Calling for Jakarta to review the way it approached TikTok, he highlighted the troves of “very expensive data” being collected that “might be used for purposes such as crime” or in other nefarious ways.
‘Biased’ moderation?
In Malaysia, where there were more than 14 million TikTok users last year, the app has come under fire over concerns other than data security after content related to the deadly sectarian riots of 1969 circulated on the platform, with some posts calling for a repeat.
TikTok also proved pivotal to the performance of former prime minister Muhyiddin Yassin’s Perikatan Nasional coalition in November’s national polls, with the pro-Malay alliance leaning heavily on the platform to boost its fortunes following lacklustre results in state elections just months earlier.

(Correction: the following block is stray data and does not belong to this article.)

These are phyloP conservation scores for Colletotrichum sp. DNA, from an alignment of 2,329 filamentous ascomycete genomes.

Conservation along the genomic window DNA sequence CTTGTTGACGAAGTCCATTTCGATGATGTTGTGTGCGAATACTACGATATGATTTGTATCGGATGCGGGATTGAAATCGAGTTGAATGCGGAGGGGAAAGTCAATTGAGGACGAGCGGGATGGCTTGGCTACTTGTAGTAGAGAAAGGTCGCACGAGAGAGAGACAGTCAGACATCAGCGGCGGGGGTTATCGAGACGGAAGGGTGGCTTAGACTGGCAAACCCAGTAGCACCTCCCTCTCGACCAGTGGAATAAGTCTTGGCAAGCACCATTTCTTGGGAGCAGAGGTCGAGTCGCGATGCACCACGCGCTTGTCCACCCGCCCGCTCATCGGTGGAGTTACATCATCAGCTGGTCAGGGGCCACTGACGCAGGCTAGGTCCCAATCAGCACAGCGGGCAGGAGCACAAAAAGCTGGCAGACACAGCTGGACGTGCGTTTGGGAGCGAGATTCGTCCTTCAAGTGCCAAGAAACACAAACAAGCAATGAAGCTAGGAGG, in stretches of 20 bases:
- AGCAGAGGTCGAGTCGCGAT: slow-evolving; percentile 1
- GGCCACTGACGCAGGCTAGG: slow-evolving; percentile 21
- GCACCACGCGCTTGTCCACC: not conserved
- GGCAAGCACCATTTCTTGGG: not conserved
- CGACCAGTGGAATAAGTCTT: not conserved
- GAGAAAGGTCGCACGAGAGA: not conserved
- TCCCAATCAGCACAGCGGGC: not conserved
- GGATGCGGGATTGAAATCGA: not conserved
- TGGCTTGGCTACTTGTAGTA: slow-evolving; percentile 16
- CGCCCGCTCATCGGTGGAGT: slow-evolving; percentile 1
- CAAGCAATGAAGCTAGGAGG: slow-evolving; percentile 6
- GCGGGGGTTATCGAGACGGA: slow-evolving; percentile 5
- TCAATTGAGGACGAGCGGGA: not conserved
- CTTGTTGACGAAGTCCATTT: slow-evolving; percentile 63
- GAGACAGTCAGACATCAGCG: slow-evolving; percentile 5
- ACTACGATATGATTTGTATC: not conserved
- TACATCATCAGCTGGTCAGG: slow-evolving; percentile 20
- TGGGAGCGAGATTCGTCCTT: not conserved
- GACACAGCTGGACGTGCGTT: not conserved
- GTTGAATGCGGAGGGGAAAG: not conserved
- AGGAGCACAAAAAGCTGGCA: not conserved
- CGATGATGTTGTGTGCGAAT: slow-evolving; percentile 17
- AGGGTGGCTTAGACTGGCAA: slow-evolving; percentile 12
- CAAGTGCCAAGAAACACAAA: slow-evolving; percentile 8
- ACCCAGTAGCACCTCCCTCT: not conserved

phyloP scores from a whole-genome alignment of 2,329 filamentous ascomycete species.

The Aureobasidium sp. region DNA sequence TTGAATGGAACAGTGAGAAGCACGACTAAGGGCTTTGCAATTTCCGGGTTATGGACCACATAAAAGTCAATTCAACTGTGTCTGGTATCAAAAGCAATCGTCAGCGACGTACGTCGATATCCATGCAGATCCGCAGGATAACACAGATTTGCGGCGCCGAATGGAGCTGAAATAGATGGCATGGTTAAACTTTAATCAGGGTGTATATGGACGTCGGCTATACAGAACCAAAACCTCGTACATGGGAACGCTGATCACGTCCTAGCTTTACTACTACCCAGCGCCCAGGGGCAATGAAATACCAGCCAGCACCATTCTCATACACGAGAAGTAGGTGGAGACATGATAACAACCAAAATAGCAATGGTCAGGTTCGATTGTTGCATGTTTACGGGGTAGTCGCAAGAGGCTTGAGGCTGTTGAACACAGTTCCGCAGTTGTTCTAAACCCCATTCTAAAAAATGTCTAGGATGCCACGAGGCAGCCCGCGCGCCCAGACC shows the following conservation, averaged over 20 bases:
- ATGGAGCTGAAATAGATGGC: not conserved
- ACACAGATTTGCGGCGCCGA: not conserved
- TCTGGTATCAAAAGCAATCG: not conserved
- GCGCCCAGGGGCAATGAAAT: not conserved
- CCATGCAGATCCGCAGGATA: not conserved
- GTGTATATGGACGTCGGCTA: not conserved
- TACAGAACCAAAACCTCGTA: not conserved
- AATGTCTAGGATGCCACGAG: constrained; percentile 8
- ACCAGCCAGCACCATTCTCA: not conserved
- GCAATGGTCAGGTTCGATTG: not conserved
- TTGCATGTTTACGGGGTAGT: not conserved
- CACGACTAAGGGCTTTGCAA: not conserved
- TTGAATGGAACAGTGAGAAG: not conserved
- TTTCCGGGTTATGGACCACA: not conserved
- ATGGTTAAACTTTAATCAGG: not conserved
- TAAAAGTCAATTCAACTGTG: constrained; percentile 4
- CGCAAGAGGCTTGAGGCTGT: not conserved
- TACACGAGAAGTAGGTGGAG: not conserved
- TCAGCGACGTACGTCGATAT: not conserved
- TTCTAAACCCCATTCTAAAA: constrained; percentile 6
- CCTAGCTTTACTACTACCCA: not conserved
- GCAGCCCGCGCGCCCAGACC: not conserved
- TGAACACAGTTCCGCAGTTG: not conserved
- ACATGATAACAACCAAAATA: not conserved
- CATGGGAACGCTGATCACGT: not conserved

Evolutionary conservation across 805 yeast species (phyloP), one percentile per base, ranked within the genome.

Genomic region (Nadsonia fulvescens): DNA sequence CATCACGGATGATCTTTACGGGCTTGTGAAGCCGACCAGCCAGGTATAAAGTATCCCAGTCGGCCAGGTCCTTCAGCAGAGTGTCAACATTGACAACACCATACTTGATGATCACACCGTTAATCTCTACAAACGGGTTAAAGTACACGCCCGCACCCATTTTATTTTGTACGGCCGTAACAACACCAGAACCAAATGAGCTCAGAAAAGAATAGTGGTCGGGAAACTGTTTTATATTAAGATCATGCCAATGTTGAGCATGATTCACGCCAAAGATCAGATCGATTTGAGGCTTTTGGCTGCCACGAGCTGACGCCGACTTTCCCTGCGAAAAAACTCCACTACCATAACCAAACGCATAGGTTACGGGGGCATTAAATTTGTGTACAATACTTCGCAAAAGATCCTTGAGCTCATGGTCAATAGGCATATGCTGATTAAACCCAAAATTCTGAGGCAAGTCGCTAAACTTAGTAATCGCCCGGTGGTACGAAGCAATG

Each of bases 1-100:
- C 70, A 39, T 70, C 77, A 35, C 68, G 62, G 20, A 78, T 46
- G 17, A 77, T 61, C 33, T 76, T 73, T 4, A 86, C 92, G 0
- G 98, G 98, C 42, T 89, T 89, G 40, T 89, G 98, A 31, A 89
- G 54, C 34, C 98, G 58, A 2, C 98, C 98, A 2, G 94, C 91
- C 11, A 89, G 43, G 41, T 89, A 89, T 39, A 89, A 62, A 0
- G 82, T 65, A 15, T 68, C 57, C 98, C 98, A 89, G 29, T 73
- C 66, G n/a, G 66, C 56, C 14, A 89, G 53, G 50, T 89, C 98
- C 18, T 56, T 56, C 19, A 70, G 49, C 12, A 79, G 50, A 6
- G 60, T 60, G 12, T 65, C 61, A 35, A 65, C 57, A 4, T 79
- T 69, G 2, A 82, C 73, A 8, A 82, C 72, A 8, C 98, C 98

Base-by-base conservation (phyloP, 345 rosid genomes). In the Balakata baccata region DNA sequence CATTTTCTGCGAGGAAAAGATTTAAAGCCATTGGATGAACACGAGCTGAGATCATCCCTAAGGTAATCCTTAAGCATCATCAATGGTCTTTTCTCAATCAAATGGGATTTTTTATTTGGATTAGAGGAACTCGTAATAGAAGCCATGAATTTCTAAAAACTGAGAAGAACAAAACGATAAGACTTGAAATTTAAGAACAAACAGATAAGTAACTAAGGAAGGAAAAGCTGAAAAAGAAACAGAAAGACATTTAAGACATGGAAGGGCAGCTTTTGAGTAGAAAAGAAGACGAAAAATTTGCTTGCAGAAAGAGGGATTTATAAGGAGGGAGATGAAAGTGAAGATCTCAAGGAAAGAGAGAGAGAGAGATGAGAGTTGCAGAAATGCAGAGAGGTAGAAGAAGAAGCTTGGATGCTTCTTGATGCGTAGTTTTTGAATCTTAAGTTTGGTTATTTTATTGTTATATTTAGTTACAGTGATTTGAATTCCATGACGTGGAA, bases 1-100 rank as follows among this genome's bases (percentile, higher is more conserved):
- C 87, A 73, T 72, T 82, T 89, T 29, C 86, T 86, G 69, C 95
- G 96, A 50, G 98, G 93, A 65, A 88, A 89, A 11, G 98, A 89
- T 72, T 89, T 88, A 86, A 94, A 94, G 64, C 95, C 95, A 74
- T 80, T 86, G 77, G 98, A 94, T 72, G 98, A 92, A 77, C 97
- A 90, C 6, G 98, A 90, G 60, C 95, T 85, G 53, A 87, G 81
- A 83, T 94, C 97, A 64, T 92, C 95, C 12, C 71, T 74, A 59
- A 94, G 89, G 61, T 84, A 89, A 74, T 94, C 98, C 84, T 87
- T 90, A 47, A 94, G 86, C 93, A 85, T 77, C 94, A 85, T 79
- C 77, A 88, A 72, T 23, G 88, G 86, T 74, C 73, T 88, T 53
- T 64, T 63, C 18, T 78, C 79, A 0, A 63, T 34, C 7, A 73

The app’s emergence as a stronghold of the opposition appears to have got under the skin of the current government, with communications minister Fahmi Fadzil summoning TikTok’s representatives in Malaysia to explain its “biased and prejudiced” moderation system and the proliferation of divisive content, just days after his appointment to the portfolio.
“From what I’ve seen on social media, some have begun questioning the moderation level of TikTok in Malaysia,” he said.
TikTok has publicly denied such allegations, including one that claims more than 4,000 people had “infiltrated” its moderator group. In early March, it also revised its policies and banned political advertisements from the platform.